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K-means clustering analysis was conducted using previously published scripts (Thompson et al., 2020) to group Tae1 positions into categories based on their fitness scores. We calculated spatial clusters by (1) sorting the fitness score vectors for each position, (2) trimming the vectors to match vector lengths (discarding no-data values), (3) calculating a difference by subtracting the two sorted and trimmed vectors, and (4) calculating the distance – mean of the absolute value of the vector difference. The distance between a candidate position and a cluster of positions is calculated as the average of the distance between the candidate position and the three closest nonself positions in the cluster. Clustering was performed over 10 rounds following the initial seeded round, and convergence was confirmed by observing that five repetitions gave identical clusters. The results yielded five clusters, including an LOF phenotype cluster, which was the focus of the study. The same analysis was performed for both DMS experiments. See the GitHub directory ‘ChouLab clustering’ for the steps and scripts. All of the scripts used in the article are available on GitHub at https://github.com/AtanasDRadkov/ChouLab_DMS (copy archived at swh:1:rev:e07e30f99f36b3ad90f042c50e2f4b3c0241e7d4) (Radkov, 2022).

HPLC PG analysis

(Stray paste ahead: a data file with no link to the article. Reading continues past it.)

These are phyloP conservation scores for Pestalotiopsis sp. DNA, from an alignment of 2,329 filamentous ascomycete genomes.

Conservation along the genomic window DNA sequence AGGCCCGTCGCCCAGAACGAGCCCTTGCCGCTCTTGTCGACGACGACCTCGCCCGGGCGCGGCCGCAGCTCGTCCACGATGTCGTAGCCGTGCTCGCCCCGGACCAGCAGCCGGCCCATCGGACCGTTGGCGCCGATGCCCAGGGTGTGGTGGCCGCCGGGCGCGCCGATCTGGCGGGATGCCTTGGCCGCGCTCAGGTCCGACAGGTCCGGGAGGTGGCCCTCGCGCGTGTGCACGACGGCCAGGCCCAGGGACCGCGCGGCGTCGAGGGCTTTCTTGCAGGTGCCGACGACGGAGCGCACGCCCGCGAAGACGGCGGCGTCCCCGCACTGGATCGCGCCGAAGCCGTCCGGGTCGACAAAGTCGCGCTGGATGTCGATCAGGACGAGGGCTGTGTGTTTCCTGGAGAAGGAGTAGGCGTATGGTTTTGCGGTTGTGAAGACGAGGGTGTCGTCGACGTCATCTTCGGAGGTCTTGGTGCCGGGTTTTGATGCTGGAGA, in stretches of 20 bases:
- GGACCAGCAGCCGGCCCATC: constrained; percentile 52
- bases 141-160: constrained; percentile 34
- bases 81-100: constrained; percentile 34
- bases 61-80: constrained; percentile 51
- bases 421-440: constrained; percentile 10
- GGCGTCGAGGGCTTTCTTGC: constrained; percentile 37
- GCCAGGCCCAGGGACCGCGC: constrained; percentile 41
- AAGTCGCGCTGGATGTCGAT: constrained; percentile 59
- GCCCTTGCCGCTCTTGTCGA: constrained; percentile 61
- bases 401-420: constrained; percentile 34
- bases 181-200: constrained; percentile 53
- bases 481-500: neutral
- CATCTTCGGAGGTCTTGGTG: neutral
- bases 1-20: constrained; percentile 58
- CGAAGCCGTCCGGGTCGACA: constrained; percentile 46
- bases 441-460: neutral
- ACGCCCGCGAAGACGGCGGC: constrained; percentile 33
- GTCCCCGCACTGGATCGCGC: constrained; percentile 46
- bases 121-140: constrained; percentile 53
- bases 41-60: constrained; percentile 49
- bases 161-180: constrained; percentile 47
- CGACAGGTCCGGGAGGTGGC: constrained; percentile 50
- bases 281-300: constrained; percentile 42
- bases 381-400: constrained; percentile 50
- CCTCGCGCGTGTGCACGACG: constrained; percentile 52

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PG isolation and HPLC analysis were conducted as described (Stankeviciute et al., 2019) with the following modifications. Briefly, E. coli BW25113 cells were grown in 200 ml LB (or LB plus 20 mM D-Met) to mid-log phase. The cells were harvested by centrifugation at 5000 × g for 15 min, after which they were suspended in 300 µl fresh LB and added to 600 µl of 6% SDS solution in a 2 ml Eppendorf tube. The cells were boiled for 3 hr in a heat block and then maintained in the SDS solution at 4°C until needed. Before any treatments, the boiled sacculi were washed five times with MQ water to remove the SDS. Each wash consisted of 15 min centrifugation at 21,000 × g followed by decanting of the supernatant and resuspending in 1 ml MQ water by vortexing. After the final wash, the sacculi were suspended in Pronase E digestion buffer (10 mM Tris-HCl pH 7.2% and 0.06% NaCl) and were treated for 2 hr at 60°C with Pronase E (100 µg/ml final concentration, pretreated for 2 hr at 60°C in the digestion buffer; supplier: VWR). The sacculi were incubated at 100°C for 10 min to inactivate the Pronase E. Enzymatic treatments with Tae1 variant enzymes were conducted at this point using 20 mM HEPES pH 7.0, 100 mM NaCl buffer. Tae1 enzyme was added to 1 µM final concentration, and the reactions were incubated at room temperature for 10 min, followed by 10 min at 100°C to inactivate the enzyme. The sacculi were washed three times as described above. Finally, the sacculi were solubilized using 25 µg/ml final concentration of mutanolysin (Sigma-Aldrich) in 10 mM Tris-HCl pH 7.2% and 0.06% NaCl after overnight digestion in a 37°C shaker. To prepare PG fragments for HPLC analysis, the mutanolysin treatment was incubated at 100°C for 10 min, followed by centrifugation to remove any debris, alkalinization with 0.5 M borate buffer and reduction with sodium borohydride for 1 hr at room temperature. The reduced PG fragments were acidified to pH 3–4 with 50% o-phosphoric acid and filtered (PVDF syringe filters, 0.22 µm, 0.4 mm, Tisch Scientific) before the HPLC injection. The HPLC instrument, method, and buffers were the same as described previously (Hayes et al., 2020).